Items used to transport your stock – pallets, boxes or luggage – can double as display surfaces or props.
Is it on Brand?
Choose booth finishings that complete the story, complement the products, and are in line with your brand’s aesthetic. Even a standard table set-up can be personalized:
“For example, if you’re a lapel pin brand, cover the front and top of the table in cork, and then you can stick pins everywhere.“ – Matt Vaile
Your brand may lend itself to an experience – look to other brands for ideas:
“At Renegade in Brooklyn, one brand made their tent look like a fish market and they sold wooden carved salmon. They dressed the part and really transformed the space!” – Blaine & Mackenzie, The Local Branch
Booth details (photo: Spell & The Gypsy Collective)
Is it within Budget?
“It's worth the extra dollars to create a hard wall with shelving, or to get extra lighting to spotlight a key design,” – Corrine Anestopoulos.
photo: Iron Curtain Press
But even small budgets can DIY impactful booth experiences with inexpensive, repurposed, and unconventional materials: cardboard, pallets, galvanized steel pipes, branches, old ladders, string lights, thrifted props, IKEA hacks, and elbow grease.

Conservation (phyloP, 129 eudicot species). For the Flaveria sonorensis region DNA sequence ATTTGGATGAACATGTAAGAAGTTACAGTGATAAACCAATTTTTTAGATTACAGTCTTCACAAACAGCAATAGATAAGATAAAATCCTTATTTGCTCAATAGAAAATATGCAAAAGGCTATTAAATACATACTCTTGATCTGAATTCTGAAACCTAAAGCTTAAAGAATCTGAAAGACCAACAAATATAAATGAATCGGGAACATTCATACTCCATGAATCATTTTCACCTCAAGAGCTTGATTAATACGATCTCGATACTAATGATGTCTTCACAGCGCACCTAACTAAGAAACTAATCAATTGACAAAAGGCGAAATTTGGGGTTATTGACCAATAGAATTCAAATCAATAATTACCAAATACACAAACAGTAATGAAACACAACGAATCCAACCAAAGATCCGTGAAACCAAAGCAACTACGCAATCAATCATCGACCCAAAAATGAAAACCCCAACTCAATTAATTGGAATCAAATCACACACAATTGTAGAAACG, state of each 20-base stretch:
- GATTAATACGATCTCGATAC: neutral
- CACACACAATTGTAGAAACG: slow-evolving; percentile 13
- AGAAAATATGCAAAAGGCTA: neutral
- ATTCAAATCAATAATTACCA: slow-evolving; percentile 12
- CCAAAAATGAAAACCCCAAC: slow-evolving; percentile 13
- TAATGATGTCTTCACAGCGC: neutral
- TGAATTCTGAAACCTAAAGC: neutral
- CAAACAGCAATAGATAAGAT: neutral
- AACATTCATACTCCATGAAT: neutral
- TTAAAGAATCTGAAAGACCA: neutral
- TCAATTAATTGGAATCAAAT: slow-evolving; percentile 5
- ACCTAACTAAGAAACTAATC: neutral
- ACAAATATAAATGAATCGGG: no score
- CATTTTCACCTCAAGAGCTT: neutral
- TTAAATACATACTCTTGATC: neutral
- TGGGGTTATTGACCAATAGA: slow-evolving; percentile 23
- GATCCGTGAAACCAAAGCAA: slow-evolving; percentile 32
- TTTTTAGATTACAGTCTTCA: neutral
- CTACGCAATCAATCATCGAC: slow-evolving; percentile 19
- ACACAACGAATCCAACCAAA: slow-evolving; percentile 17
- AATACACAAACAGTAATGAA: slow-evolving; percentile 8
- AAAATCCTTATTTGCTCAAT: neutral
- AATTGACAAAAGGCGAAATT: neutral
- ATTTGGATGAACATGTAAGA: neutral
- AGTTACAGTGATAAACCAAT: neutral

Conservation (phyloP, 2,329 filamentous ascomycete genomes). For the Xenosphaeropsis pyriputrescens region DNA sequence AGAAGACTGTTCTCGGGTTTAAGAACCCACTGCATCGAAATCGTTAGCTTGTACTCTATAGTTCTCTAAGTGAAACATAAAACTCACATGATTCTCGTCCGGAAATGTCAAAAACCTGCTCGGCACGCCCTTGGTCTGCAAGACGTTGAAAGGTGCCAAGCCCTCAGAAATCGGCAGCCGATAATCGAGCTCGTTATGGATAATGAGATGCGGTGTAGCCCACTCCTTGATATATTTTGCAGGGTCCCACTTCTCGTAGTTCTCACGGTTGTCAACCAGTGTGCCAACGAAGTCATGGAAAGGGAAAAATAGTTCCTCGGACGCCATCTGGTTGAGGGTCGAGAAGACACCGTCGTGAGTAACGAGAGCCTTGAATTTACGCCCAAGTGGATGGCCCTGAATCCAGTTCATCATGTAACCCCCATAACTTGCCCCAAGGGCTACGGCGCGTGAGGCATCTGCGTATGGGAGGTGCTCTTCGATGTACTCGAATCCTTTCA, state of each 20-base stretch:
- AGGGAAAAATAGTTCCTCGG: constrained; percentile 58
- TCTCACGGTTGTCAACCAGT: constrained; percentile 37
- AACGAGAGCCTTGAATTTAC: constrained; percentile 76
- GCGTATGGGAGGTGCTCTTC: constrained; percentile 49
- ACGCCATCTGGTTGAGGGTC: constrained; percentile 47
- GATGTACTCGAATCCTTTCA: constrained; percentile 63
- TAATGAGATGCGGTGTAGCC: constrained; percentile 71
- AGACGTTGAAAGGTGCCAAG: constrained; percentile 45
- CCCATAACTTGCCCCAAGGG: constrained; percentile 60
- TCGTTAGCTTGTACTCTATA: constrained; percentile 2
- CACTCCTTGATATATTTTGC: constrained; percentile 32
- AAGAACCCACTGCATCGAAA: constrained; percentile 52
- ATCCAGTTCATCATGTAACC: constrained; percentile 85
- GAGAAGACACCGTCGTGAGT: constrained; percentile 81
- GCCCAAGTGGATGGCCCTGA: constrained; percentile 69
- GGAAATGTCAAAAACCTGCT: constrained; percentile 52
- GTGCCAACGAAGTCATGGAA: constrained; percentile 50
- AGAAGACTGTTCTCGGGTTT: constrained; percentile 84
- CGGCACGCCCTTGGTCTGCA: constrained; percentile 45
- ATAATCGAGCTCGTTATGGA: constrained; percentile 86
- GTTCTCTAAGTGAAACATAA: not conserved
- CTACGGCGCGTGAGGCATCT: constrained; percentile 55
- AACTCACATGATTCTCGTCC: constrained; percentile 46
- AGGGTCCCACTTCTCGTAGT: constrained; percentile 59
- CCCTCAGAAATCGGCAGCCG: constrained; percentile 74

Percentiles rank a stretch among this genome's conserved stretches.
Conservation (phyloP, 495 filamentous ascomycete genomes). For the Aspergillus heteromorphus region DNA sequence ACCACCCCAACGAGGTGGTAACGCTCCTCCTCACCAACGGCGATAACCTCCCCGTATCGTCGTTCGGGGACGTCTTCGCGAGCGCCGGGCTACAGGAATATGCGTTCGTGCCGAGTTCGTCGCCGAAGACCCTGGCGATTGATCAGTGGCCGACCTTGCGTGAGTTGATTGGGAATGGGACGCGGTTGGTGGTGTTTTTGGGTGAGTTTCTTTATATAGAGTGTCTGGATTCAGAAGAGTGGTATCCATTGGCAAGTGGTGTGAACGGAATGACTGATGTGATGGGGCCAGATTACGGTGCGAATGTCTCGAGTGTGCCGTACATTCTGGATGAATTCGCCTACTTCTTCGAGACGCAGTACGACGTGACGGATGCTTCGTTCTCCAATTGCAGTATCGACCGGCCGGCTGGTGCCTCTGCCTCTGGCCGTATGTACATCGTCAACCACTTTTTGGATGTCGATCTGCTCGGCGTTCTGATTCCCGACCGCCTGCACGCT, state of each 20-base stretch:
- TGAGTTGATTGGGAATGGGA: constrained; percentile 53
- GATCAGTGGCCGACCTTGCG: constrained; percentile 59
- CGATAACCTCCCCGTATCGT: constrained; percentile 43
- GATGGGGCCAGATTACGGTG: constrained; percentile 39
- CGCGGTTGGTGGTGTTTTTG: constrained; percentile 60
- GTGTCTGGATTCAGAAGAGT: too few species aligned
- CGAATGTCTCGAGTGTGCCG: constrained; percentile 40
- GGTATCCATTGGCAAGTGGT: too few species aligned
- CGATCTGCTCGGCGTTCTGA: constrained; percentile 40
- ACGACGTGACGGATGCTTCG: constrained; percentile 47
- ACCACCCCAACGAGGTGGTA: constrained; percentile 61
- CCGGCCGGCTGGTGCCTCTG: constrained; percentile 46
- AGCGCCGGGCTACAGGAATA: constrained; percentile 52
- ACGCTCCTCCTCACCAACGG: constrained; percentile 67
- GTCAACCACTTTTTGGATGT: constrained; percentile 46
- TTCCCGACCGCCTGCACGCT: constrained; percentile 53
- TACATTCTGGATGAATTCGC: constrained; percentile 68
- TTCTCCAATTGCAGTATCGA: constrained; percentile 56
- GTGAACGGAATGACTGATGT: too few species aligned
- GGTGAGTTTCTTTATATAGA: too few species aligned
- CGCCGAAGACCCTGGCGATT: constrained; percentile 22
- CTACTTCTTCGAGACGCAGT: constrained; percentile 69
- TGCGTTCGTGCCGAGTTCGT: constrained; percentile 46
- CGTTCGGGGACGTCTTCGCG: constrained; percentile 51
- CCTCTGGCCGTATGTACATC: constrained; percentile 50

Look for inspiration everywhere (photo: Brooklyn Bride)
Creating an Engaging Experience
“I am all about experiential activations such as games, video game lounges, and interactive photo booths,” Shopify’s Cody DeBacker tells me. It’s tough to stay ahead of the technology, but there are plenty of budget-friendly experience ideas for small businesses:
- Give away exclusive products to customers for taking a photo in your booth and sharing on social
- Create an experience unique to your brand: “I've seen artists offer stick and poke or henna tattooing at markets for an interactive service in the moment.” – Natasha Singh
- Get your customers involved: “Share some of the process by letting buyers make something in their booths, like terrariums or simple beaded bracelets.” – Matt Vaile
photo: Renegade Craft Fair
- Share your story: use iPads to roll video of your product being made, or signage to share details about process, materials, and your inspiration
- Be engaging: “Pump yourself up with some juicy affirmations (‘I love doing shows! I love making sales! I'm going to have an amazing day!’), and look forward to sharing your work with the people who walk into your booth.” – Matt Vaile
The sun is blazing, meaning most 2016 summer market submission deadlines have passed. The good news? The warm months are perfect for perusing local markets for inspiration and researching applications for fall and holiday shows. Get out there!